Martine McDonagh, I have waited, and you have come (2006/12)

Thirty years hence, when climate change has worn away most of the society we know, Rachel lives alone in an old mill in Cheshire. She has little desire for human contact, avoiding the nearby communes, but does make the odd trip to the market for supplies. It’s there where Noah, a trader, invites Rachel to meet up later (it seems to hesitant to be called a ‘date’). She agrees, but finds not Noah waiting for her at the local pub, but a man named Jez White, who claims to be a friend of Noah’s. White appears more and more in Rachel’s life, and we see from pages of his journal that he’s had an eye on her for some time – but Rachel is on her own search for the truth about Jez White.

I have waited, and you have come is rather subdued in tone, as befits a novel narrated by such an insular character as Rachel. Her narrative voice is largely focused on process and physical detail, which works well for the book in a number of ways. It brings to life the grey dampness of the landscape, and its uncertainty – familiar place names and institutions, but no longer as tightly bound into a society. It also makes it harder to anticipate Rachel’s ultimate intention, leading to an effectively understated ending.

Links: Martine McDonagh’s website / Myriad Editions, the publisher

Caroline Cass, The Plant Hunter’s Tale (2012)

In Victorian England, Rullie Montrose is a plant hunter, who travels the world in search of newplant specimens to bring back to Kew or his own garden. In this short novel by Caroline Cass, he heads to the Himalayan kingdom of Hunza, said to be the home of one of the rarest of all flowering plants. When Rullie reaches his destinations, he learns from Hunza’s ruler, Zafran Khan, that the kingdom has no such plant. But it does have delicious apricot trees, a few seedlings of which Khan is prepared to give Rullie – in exchange for all his gold. Rullie returns to Hunza several times over the next few years – for more apricots, yes, but he has also taken a shine to Zafran Khan’s young daughter.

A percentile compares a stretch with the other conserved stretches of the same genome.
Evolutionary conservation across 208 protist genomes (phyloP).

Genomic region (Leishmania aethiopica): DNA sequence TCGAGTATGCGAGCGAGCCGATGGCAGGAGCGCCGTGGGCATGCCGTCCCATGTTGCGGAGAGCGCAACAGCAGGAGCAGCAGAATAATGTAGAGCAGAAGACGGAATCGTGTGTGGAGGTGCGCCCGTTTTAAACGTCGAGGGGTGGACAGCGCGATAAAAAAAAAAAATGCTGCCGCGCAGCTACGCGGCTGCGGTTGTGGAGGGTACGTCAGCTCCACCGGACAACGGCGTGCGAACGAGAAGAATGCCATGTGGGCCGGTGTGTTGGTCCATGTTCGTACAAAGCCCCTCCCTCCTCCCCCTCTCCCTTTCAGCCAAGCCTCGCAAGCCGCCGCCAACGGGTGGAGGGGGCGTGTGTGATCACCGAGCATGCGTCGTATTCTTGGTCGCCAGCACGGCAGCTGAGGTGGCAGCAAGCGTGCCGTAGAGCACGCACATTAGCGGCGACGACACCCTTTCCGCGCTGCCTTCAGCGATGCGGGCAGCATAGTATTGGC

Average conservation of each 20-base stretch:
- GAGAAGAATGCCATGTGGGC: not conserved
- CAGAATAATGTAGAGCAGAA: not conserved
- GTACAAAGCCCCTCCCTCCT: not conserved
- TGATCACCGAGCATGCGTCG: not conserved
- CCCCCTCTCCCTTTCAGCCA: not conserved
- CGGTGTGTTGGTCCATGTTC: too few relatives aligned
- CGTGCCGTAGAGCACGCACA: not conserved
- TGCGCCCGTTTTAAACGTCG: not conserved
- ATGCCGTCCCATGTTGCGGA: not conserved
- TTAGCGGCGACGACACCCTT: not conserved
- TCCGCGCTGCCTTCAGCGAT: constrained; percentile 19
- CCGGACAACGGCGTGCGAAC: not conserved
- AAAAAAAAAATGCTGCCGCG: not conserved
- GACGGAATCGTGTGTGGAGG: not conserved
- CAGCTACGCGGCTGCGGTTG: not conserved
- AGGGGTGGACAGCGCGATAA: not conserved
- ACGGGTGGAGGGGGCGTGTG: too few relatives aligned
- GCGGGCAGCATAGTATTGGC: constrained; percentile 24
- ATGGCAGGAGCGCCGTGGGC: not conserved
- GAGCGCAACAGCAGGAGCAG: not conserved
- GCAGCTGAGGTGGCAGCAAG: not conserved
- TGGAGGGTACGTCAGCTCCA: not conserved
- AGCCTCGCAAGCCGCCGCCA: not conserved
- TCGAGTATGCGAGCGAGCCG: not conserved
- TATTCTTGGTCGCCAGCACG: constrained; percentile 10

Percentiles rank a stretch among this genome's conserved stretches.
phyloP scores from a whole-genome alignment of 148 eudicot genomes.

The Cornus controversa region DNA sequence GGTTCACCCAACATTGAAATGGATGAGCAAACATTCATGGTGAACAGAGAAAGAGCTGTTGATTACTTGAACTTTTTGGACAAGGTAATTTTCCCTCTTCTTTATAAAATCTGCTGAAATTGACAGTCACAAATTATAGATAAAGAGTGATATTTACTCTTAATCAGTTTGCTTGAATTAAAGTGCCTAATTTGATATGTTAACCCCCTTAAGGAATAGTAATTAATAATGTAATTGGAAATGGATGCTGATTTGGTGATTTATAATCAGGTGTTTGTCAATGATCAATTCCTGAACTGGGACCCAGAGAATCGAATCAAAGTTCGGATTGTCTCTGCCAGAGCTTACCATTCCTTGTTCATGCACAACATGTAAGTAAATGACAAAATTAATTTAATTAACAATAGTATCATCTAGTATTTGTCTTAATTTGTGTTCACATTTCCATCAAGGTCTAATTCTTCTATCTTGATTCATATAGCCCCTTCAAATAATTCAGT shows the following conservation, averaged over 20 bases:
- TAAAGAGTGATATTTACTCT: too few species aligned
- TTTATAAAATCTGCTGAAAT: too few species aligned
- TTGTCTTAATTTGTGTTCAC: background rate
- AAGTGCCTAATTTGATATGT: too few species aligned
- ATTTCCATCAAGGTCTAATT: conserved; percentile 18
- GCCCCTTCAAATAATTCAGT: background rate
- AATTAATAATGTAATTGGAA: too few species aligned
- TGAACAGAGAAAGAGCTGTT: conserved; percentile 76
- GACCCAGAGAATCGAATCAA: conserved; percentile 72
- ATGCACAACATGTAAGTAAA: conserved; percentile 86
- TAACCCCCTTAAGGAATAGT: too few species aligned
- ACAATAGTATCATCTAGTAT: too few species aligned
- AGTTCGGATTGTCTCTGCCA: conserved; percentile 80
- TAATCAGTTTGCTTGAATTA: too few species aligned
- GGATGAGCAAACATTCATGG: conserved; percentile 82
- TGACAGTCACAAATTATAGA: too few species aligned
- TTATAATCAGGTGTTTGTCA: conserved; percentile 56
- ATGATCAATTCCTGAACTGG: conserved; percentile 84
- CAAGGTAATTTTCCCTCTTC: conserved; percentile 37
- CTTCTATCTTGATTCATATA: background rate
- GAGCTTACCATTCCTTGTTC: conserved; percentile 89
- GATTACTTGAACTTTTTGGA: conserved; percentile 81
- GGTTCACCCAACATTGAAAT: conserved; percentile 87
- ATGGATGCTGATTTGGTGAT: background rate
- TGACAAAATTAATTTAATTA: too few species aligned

The Plant Hunter’s Tale is a story of obsession – a portrait of man clearly more at home on his search than staying with his wife Charlotte in the English countryside. Cass conveys Rullie’s restlessness well, though I found some of the secondary characters less successful (Zafran Khan’s daughter in particular tends to come across as a cipher). But there’s an effective melancholy to the ending, where the novel takes on more of a folktale shape – and we see the inevitable coming just before it happens.

Link: Quartet Books, the publisher